Indent

• (v. t.) To dent; to stamp or to press in; to impress; as, indent a smooth surface with a hammer; to indent wax with a stamp. • (v. t.) To begin (a line or lines) at a greater or less distance from the margin; as, to indent the first line of a paragraph one em; to indent the second paragraph two ems more than the first. See Indentation, ...
Found on http://thinkexist.com/dictionary/meaning/indent/

indent

1. To notch; to jag; to cut into points like a row of teeth; as, to indent the edge of paper. ... 2. To dent; to stamp or to press in; to impress; as, indent a smooth surface with a hammer; to indent wax with a stamp. ... 3. [Cf. Indenture] To bind out by indenture or contract; to indenture; to apprentice; as, to indent a young man to a shoemaker; ...
Found on http://www.encyclo.co.uk/local/20973

indent

noun an order for goods to be exported or imported
Found on https://www.encyclo.co.uk/local/20974

Indent

[Unix] indent is a Unix utility that reformats C and C++ code in a user-defined indent style and coding style. Support for C++ code is considered experimental. ==Examples of usage== The command line indents SomeFile.c in a style resembling BSD/Allman style and writes the result to the standard output. ==GNU indent== GNU indent is the GNU Pr...
Found on http://en.wikipedia.org/wiki/Indent_(Unix)

Indent

In·dent' intransitive verb 1. To be cut, notched, or dented. 2. To crook or turn; to wind in and out; to zigzag. 3. To contract; to bargain or covenant. Shak. « To indent and drive bargains with the Almighty.» South.
Found on http://www.encyclo.co.uk/webster/I/42

Indent

In·dent' noun 1. A cut or notch in the margin of anything, or a recess like a notch. Shak. 2. A stamp; an impression. [ Obsolete] 3. A certificate, or intended certificate, issued by the government of the United States at the close of the Revolution, for the principal o...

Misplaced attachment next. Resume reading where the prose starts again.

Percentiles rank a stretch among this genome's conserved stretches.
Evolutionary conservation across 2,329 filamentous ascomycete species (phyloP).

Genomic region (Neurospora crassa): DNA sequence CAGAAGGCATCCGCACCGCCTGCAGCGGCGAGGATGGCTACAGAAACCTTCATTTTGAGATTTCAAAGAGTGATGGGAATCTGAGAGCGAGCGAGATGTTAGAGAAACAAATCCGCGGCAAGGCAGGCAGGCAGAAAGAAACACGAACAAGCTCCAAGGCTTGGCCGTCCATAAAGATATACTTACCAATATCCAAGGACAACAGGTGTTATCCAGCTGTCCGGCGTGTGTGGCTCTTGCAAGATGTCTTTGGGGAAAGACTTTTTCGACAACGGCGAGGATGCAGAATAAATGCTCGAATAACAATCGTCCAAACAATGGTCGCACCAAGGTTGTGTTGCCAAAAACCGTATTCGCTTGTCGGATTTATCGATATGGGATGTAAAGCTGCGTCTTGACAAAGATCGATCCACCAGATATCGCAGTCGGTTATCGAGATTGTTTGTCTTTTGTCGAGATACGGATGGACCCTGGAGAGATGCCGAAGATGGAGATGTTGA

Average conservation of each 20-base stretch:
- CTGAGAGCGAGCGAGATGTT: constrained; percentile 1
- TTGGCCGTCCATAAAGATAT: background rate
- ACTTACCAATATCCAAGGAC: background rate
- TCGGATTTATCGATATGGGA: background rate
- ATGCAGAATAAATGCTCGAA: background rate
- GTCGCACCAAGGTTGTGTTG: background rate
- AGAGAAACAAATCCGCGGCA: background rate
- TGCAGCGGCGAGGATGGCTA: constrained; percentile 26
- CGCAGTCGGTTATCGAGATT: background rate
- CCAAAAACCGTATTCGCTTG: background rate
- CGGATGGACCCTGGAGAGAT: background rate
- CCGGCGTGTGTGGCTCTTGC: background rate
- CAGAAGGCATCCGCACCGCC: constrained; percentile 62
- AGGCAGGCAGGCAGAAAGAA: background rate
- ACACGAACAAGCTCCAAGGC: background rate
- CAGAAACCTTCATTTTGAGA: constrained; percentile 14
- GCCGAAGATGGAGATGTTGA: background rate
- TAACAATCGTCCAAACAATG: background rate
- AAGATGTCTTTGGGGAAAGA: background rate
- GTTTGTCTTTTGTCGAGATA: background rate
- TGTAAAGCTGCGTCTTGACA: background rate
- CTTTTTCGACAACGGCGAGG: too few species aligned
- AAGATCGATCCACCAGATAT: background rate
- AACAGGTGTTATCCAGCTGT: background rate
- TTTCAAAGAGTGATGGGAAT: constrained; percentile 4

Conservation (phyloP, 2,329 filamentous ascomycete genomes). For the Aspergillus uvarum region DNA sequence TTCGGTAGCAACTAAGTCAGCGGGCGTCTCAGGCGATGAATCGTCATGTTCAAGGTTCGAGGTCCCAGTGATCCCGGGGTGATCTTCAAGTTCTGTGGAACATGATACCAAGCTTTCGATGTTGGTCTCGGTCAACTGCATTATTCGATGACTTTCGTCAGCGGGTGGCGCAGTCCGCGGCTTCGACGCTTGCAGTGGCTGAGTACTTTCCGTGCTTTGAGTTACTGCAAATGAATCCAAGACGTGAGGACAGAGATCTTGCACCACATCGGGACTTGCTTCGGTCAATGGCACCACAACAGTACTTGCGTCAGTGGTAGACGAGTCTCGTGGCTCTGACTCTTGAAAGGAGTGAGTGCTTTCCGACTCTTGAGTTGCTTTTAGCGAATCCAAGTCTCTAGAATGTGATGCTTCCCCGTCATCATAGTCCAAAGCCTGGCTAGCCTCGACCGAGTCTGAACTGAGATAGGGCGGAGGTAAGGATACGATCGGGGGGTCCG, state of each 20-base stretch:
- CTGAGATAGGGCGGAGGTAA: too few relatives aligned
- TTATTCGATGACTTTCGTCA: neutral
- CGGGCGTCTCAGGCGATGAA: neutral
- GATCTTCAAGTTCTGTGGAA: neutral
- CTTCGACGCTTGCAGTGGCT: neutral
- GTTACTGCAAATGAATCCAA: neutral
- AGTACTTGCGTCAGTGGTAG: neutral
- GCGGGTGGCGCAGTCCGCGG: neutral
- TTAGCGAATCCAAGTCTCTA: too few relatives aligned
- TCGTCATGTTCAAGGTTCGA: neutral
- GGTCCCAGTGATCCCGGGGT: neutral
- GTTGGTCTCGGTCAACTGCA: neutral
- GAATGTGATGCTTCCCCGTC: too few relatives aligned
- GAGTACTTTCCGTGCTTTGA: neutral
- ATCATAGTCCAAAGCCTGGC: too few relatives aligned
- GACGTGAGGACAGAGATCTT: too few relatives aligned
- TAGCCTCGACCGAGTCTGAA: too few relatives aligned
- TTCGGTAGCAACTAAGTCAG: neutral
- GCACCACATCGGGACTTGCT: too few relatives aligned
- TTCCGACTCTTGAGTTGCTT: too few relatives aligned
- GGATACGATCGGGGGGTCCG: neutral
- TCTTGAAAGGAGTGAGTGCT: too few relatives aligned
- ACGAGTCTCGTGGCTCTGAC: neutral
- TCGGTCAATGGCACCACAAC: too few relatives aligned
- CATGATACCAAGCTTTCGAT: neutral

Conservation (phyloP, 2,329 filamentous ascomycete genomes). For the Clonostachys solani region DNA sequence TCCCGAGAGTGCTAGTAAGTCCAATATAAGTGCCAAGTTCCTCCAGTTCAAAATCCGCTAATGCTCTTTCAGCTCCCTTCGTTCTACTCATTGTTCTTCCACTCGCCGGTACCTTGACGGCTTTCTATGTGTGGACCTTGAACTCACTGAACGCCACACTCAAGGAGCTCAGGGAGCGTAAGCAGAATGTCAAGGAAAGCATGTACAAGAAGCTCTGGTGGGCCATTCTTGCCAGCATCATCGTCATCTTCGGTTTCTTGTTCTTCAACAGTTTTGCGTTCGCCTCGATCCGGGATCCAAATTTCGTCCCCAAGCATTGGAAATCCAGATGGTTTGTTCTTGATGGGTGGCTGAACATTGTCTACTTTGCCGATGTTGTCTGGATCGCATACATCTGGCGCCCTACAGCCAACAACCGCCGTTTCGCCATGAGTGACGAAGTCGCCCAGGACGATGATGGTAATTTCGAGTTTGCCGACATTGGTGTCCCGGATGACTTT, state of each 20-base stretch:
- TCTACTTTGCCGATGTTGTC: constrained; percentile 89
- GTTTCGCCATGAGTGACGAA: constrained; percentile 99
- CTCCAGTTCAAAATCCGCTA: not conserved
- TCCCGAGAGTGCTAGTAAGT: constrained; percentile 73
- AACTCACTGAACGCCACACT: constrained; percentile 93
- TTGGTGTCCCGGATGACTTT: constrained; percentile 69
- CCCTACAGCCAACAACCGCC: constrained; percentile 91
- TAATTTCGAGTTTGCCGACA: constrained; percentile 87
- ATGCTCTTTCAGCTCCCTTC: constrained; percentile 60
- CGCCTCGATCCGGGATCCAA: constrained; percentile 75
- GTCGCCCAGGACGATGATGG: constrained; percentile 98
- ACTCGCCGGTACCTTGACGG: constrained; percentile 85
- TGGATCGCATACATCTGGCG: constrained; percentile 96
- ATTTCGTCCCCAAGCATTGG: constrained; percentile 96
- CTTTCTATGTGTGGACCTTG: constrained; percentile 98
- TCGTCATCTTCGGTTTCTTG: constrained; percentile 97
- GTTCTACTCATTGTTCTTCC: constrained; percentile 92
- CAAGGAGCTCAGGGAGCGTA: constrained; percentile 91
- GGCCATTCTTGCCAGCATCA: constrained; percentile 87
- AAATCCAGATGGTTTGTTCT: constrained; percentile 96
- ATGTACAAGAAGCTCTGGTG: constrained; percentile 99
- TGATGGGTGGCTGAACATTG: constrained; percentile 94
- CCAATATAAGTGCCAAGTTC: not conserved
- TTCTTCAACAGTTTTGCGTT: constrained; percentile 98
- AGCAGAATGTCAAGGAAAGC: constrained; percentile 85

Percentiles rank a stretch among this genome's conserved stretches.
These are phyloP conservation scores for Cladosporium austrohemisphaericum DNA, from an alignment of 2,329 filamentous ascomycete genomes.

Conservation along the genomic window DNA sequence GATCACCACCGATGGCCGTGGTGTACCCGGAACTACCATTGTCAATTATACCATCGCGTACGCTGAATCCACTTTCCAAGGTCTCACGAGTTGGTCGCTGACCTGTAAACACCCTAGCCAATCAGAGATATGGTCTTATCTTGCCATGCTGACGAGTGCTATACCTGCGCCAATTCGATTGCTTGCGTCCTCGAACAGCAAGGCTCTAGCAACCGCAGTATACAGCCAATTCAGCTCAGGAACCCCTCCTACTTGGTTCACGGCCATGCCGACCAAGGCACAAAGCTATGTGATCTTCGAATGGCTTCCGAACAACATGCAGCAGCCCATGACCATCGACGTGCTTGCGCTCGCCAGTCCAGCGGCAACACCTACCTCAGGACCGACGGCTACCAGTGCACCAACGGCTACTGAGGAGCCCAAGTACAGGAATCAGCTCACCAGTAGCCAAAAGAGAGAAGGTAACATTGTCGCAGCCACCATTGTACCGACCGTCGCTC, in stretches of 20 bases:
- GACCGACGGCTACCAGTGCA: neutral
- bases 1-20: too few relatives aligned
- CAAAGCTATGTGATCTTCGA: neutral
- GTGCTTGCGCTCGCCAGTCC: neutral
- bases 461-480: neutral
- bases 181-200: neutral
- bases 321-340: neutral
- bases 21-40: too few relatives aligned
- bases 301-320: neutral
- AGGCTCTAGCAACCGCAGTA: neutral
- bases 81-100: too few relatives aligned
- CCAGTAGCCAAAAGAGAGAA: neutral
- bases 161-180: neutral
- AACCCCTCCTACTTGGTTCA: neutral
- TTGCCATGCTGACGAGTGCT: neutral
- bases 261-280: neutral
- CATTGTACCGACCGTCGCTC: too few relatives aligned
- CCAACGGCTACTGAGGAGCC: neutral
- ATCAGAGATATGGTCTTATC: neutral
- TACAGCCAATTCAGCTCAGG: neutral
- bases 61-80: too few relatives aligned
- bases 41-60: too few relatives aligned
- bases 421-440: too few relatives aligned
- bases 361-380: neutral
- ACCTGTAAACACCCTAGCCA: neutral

Found on http://www.encyclo.co.uk/webster/I/42

Indent

In·dent' transitive verb [ imperfect & past participle Indented ; present participle & verbal noun Indenting .] [ Middle English endenten to notch, fit in, Old French endenter , Late Latin indentare , from Latin ...
Found on http://www.encyclo.co.uk/webster/I/41

Indent

in masonry, the insertion of a new stone to replace a decayed or damaged one. An indent should always use stone sourced from the original quarry, or should achieve as close a match as possible. A pre cast unit is not an indent, and should never be considered for one off situations where, to...
Found on http://www.encyclo.co.uk/local/20935

indent

In text, a measured space inwards from the left-hand margin, indicating the beginning of a paragraph. This practice is stylistically correct in handwritten documents but has declined in word processing, where a double `carriage return` (or line space) separates paragraphs
Found on http://www.talktalk.co.uk/reference/encyclopaedia/hutchinson/m0097163.html

Indent

notched
Found on http://www.orchidspecies.com/glossary.htm

Indent

notched
Found on http://orchidfetish.com/glossary.html

Indent

Old term for an order to a shipper or agent to buy and ship a material. A “specific” indent will call for particular brands, qualities or sizes. An “open” indent gives the shipper latitude on these aspects.
Found on http://www.metalbulletin.com/Glossary.html

Indent

Old term for an order to a shipper or agent to buy and ship a material. A
Found on http://www.metalbulletin.com/Glossary.html

Indent

To make an impression in a surface.
Found on http://www.encyclo.co.uk/local/20471

indent

[n] - (British) an order for goods to be exported or imported 2. [v] - set in from the margin 3. [v] - cut or tear along an irregular line so that the parts can later be matched for authentication 4. [v] - make a dent into 5. [v] - notch the edge of or make jagged
Found on http://www.webdictionary.co.uk/definition.php?query=indent
No exact match found